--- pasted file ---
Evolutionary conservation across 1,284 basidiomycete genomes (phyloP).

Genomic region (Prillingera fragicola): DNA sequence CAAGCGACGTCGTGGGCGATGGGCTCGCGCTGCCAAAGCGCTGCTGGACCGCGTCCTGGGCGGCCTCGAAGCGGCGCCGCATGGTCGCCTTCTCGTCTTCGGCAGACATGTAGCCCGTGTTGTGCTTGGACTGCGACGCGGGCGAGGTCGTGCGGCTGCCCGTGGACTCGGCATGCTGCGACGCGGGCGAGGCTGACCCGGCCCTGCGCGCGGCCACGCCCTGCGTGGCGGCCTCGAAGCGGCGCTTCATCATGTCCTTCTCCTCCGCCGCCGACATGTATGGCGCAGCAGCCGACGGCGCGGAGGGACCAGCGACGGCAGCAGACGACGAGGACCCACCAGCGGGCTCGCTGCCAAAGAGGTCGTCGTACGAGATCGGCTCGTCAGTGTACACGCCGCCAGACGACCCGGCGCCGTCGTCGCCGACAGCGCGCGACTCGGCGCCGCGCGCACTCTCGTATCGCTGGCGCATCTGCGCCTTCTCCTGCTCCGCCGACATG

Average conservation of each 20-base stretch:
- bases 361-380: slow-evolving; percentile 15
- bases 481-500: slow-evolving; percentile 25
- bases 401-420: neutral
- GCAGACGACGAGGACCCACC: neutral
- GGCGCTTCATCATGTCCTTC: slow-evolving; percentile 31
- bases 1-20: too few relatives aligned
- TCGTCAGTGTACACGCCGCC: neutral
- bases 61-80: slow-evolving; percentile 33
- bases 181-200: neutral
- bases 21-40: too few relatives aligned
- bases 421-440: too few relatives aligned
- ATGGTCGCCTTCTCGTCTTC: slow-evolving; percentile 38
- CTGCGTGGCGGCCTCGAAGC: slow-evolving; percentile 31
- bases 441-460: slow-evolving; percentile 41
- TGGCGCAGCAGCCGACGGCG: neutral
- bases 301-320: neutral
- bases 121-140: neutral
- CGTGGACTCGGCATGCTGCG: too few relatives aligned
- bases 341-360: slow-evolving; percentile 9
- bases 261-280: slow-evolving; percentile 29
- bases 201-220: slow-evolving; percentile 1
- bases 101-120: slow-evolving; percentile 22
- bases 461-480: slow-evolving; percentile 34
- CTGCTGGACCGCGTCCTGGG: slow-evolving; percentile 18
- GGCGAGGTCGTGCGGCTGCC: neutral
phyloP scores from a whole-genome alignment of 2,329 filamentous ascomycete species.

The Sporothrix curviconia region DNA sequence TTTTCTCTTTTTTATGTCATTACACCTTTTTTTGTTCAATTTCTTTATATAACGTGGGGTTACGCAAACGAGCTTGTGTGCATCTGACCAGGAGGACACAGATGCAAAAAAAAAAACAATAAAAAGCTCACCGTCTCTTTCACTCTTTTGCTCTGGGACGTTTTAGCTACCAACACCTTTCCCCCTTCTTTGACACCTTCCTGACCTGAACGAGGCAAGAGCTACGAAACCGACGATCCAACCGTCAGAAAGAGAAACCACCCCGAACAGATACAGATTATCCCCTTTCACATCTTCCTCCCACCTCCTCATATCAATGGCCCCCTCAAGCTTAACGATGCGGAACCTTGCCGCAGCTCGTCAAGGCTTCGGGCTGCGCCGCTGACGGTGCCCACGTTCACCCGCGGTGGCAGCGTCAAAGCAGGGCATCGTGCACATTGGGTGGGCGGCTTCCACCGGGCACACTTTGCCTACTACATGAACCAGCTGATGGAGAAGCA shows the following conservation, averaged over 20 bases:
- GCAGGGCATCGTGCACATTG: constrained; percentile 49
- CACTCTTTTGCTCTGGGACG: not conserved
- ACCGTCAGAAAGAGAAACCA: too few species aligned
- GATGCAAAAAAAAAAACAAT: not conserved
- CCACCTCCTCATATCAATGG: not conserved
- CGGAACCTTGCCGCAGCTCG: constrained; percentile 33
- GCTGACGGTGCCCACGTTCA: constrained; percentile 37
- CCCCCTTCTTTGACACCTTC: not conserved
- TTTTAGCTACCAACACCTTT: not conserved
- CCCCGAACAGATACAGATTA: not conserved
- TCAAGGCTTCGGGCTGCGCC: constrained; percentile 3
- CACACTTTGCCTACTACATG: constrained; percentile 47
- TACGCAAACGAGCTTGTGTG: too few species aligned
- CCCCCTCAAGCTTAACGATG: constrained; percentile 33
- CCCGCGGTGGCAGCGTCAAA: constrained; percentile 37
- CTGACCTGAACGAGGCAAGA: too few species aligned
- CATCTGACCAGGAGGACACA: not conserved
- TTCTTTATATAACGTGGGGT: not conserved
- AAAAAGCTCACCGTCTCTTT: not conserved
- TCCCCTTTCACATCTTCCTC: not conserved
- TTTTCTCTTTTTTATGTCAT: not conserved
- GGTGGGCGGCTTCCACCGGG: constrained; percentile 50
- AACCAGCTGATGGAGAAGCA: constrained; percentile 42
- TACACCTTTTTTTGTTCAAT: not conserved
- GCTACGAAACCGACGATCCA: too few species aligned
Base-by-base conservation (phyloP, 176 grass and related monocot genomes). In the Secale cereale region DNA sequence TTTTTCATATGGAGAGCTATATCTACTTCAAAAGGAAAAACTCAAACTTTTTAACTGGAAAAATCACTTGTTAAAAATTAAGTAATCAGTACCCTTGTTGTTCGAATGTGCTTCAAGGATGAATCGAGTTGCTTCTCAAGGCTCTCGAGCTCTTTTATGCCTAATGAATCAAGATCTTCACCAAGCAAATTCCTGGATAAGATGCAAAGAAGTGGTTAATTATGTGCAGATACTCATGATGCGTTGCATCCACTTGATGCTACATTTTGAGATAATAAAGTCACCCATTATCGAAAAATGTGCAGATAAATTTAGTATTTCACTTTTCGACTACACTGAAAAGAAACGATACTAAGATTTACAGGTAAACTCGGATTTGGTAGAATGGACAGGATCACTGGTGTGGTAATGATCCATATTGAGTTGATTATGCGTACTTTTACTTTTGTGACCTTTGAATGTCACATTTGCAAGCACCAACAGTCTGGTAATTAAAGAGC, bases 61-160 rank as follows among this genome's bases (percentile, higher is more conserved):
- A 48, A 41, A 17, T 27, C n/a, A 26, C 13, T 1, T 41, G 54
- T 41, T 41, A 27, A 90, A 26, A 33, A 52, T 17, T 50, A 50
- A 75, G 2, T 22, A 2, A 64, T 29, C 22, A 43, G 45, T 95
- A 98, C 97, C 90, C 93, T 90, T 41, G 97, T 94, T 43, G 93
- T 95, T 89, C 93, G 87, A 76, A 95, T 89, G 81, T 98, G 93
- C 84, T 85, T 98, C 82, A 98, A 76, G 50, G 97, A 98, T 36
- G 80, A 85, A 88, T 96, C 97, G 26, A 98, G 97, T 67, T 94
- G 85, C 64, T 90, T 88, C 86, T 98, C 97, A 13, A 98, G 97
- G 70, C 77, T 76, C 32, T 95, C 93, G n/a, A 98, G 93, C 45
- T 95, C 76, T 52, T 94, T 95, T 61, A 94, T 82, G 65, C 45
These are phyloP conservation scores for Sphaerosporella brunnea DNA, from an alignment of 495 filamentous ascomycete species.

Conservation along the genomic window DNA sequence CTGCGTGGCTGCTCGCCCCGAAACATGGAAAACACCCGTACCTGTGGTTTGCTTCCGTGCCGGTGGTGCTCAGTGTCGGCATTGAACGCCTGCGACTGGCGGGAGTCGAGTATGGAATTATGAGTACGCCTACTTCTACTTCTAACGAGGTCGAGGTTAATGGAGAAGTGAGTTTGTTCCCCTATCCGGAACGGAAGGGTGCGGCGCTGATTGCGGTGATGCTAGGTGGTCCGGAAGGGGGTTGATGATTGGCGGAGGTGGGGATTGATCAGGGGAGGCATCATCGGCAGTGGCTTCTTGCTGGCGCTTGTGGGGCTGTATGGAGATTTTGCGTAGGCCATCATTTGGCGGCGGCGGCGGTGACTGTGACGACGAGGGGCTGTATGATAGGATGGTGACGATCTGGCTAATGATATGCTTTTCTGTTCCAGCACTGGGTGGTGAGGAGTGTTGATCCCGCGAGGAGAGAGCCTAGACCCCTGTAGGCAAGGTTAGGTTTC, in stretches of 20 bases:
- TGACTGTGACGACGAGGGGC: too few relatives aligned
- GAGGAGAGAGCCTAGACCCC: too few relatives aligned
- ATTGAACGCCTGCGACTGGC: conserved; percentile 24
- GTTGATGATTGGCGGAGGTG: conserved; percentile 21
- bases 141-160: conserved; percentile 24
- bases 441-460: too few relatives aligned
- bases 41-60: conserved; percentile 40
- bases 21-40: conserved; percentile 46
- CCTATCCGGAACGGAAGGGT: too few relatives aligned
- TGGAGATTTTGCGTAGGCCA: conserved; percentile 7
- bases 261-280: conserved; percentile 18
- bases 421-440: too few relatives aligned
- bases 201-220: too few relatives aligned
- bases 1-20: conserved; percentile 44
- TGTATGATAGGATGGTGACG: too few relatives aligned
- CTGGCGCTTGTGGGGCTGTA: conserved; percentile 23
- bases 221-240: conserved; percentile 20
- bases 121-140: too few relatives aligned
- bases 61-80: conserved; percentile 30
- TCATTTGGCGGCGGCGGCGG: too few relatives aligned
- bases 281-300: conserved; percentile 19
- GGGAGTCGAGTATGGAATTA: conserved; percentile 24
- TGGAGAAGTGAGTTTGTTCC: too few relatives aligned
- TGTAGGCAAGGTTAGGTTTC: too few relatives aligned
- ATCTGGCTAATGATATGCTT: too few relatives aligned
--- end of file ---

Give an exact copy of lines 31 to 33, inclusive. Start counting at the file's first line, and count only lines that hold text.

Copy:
- GCAGGGCATCGTGCACATTG: constrained; percentile 49
- CACTCTTTTGCTCTGGGACG: not conserved
- ACCGTCAGAAAGAGAAACCA: too few species aligned